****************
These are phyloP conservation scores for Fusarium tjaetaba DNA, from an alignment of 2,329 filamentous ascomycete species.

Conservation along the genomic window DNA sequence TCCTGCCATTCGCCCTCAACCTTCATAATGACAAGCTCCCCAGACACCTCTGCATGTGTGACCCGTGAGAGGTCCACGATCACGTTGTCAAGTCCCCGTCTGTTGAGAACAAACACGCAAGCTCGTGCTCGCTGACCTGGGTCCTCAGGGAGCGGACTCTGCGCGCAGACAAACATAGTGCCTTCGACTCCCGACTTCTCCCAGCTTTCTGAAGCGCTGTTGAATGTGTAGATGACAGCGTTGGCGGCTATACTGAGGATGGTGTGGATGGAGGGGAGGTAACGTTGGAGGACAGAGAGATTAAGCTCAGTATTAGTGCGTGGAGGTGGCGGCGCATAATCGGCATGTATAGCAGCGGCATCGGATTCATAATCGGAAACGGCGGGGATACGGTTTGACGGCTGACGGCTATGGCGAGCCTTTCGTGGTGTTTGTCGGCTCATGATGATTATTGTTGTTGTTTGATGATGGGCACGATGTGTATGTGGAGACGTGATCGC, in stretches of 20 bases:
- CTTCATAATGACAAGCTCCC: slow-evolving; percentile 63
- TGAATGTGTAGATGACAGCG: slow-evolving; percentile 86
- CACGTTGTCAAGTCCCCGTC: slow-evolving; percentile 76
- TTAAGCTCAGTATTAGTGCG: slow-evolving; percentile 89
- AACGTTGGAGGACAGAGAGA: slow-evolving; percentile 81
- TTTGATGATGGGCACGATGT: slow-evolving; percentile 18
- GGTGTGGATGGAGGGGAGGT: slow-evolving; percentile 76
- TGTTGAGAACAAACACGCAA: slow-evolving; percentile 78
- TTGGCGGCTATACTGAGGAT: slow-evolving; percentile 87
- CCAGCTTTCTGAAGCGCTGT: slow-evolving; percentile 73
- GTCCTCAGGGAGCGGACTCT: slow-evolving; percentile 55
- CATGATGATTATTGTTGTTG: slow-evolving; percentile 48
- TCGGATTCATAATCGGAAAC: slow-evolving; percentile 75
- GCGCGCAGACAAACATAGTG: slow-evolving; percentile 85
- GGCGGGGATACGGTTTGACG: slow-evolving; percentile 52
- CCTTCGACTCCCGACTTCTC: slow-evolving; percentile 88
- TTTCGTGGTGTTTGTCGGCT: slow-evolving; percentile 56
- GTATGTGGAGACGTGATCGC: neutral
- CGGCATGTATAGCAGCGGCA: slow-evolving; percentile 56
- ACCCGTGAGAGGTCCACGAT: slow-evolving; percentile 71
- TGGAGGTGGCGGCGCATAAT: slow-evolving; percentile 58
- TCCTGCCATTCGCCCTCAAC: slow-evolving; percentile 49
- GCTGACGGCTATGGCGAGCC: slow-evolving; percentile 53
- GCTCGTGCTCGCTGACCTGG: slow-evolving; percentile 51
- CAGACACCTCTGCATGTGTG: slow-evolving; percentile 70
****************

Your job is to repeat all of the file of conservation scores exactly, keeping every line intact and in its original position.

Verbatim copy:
These are phyloP conservation scores for Fusarium tjaetaba DNA, from an alignment of 2,329 filamentous ascomycete species.

Conservation along the genomic window DNA sequence TCCTGCCATTCGCCCTCAACCTTCATAATGACAAGCTCCCCAGACACCTCTGCATGTGTGACCCGTGAGAGGTCCACGATCACGTTGTCAAGTCCCCGTCTGTTGAGAACAAACACGCAAGCTCGTGCTCGCTGACCTGGGTCCTCAGGGAGCGGACTCTGCGCGCAGACAAACATAGTGCCTTCGACTCCCGACTTCTCCCAGCTTTCTGAAGCGCTGTTGAATGTGTAGATGACAGCGTTGGCGGCTATACTGAGGATGGTGTGGATGGAGGGGAGGTAACGTTGGAGGACAGAGAGATTAAGCTCAGTATTAGTGCGTGGAGGTGGCGGCGCATAATCGGCATGTATAGCAGCGGCATCGGATTCATAATCGGAAACGGCGGGGATACGGTTTGACGGCTGACGGCTATGGCGAGCCTTTCGTGGTGTTTGTCGGCTCATGATGATTATTGTTGTTGTTTGATGATGGGCACGATGTGTATGTGGAGACGTGATCGC, in stretches of 20 bases:
- CTTCATAATGACAAGCTCCC: slow-evolving; percentile 63
- TGAATGTGTAGATGACAGCG: slow-evolving; percentile 86
- CACGTTGTCAAGTCCCCGTC: slow-evolving; percentile 76
- TTAAGCTCAGTATTAGTGCG: slow-evolving; percentile 89
- AACGTTGGAGGACAGAGAGA: slow-evolving; percentile 81
- TTTGATGATGGGCACGATGT: slow-evolving; percentile 18
- GGTGTGGATGGAGGGGAGGT: slow-evolving; percentile 76
- TGTTGAGAACAAACACGCAA: slow-evolving; percentile 78
- TTGGCGGCTATACTGAGGAT: slow-evolving; percentile 87
- CCAGCTTTCTGAAGCGCTGT: slow-evolving; percentile 73
- GTCCTCAGGGAGCGGACTCT: slow-evolving; percentile 55
- CATGATGATTATTGTTGTTG: slow-evolving; percentile 48
- TCGGATTCATAATCGGAAAC: slow-evolving; percentile 75
- GCGCGCAGACAAACATAGTG: slow-evolving; percentile 85
- GGCGGGGATACGGTTTGACG: slow-evolving; percentile 52
- CCTTCGACTCCCGACTTCTC: slow-evolving; percentile 88
- TTTCGTGGTGTTTGTCGGCT: slow-evolving; percentile 56
- GTATGTGGAGACGTGATCGC: neutral
- CGGCATGTATAGCAGCGGCA: slow-evolving; percentile 56
- ACCCGTGAGAGGTCCACGAT: slow-evolving; percentile 71
- TGGAGGTGGCGGCGCATAAT: slow-evolving; percentile 58
- TCCTGCCATTCGCCCTCAAC: slow-evolving; percentile 49
- GCTGACGGCTATGGCGAGCC: slow-evolving; percentile 53
- GCTCGTGCTCGCTGACCTGG: slow-evolving; percentile 51
- CAGACACCTCTGCATGTGTG: slow-evolving; percentile 70